Talking with a nice lady on the phone. She had a case of the midwinter spiritual rot. And a terminal cold she’s had since September 1.
“Well,” rasps she, ‘you don’t ever get depressed, do you?”
“Listen,” says I, “I get lows it takes extension ladders to get out of.”
“So, what do you do?” asks she. “I mean, what DO YOU DO?”
Nobody ever pinned me down quite like that before. They usually ask what I think they should do.
My solace is not religion or yoga or rum or even deep sleep. It’s Beethoven. As in Ludwig van. He’s my ace in the hole. I put his Ninth Symphony on the stereo, pull the earphones down tight, and lie down on the floor. the music comes on like the first day of Creation.
And I think about old Mr B. He knew a whole lot about depression and unhappiness. He moved around from place to place, trying to find the right place. His was a lousy love life, and he quarreled with his friends all the time. A rotten nephew worried him deeply – a pianist. He wanted to sing well, too. But when still quite young, he began to lose his hearing. Which is usually bad news for pianists and singers. By 1818, when he was forty-eight, he was stone-cold deaf. Which makes it all the more amazing that he finished his great Ninth Symphony five years later. He never really heard it! He just thought it!
So I lie there with my earphones on, wondering if it ever could have felt to Beethoven like it sounds in my head. The crescendo rises, and my sternum starts to vibrate. And by the time the final kettledrum drowns out all those big F’s, I’m on my feet, singing at the top of my lungs in gibberish German with the mighty choir, and jumping up and down as the legendary Fulghumowski directs the final awesome moments of the END OF THE WORLD AND THE COMING OF GOD AND ALL HIS ANGELS, HALLELUJAH! HALLELUJAH! WWHHOOOOOOOOOOM-KABOOMBAM-BAAAAAAAA!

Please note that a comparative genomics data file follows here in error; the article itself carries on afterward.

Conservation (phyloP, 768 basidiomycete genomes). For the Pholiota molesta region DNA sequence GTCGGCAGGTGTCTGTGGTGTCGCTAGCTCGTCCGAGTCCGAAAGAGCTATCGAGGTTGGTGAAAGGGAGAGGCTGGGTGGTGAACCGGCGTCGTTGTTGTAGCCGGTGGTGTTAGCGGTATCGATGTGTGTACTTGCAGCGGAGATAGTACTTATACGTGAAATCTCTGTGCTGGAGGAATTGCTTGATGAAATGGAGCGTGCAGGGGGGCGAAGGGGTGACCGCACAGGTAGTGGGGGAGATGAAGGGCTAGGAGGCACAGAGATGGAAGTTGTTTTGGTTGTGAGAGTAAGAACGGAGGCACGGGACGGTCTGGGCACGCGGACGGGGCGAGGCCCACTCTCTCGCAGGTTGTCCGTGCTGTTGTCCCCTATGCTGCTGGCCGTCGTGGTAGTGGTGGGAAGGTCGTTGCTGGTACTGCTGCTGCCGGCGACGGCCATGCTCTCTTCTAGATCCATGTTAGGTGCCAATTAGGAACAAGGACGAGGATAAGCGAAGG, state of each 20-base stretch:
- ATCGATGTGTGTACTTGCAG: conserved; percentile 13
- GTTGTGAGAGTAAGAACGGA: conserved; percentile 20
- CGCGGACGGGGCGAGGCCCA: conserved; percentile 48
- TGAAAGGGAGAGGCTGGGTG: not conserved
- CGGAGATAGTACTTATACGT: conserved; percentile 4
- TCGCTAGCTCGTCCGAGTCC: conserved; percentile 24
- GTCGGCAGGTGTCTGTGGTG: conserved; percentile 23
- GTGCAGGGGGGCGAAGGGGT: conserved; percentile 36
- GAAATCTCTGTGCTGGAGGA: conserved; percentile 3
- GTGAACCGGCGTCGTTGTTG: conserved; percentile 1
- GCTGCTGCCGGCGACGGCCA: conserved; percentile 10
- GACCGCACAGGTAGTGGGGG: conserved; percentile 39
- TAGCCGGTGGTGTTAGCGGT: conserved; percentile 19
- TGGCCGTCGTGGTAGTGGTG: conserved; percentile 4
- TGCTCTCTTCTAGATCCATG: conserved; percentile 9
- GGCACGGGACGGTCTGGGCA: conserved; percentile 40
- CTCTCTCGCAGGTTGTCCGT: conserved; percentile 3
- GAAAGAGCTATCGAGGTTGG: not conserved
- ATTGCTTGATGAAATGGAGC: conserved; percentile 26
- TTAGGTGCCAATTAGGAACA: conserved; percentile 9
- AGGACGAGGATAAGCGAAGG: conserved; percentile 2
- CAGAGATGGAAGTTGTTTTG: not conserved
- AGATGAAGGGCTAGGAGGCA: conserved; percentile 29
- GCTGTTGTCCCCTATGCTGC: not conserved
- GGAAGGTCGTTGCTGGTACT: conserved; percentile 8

Uplifted, exalted, excited, affirmed, and overwhelmed am I MANALIVE! Out of all that sorrow and trouble, out of all that frustration and disappointment, out of all that deep and permanent silence, came all that majesty-that outpouring of JOY and exaltation! He defied his fate with jubilation!
And I never can resist all that truth and beauty. I just can’t manage to continue to sitting around in my winter ash heap, wringing my hands and feeling sorry for myself, in the face of THAT MUSIC! Not only does it wipe out spiritual rot, it probably cures colds, too.
So what’s all this noise about winter and rain and bills and taxes? says I to me. So who needs all this talk about failure and confusion and frustration? What’s all this noise about life and people being no damned good?
In the midst of oatmeal days, I find within Beethoven’s music an irresistible affirmation. In deep, spiritual winter, I find inside myself the sun of summer. And some day, some incredible December night when I am very rich, I am going to rent me a grand hall and a great choir and a mighty symphony orchestra, and stand on the podium and conduct the Ninth. And I will personally play the kettledrum part all the way through to the glorious end, while simultaneously singing along at the very top of my lungs. And in the awesome silence that follows, I will bless all-the-gods-that-be for Ludwig van Beethoven, for his Ninth, and his light.
Mrs DM came home from a long day of working with disabled kids . She looked tired. , I suggested we retire to our old favorite stuffed chairs and I would read,…
as in out loud, while she sipped on a cup of blueberry tea.
I grabbed one of Fulghum’s books off the shelf.
I periodically post excerpts of Fulghum’s books on my blog. On the right hand side of the blog home page you’ll see Robert Fulghum listed.
click it, it will take you to the archives.
Now if you want to know what I like to listen to on my “oatmeal days,” my sound of choice is U2.
Personal favorite Shake Rattle and Hu.
I’ll watch the whole album.
Here’s a little teaser to wet your appetite: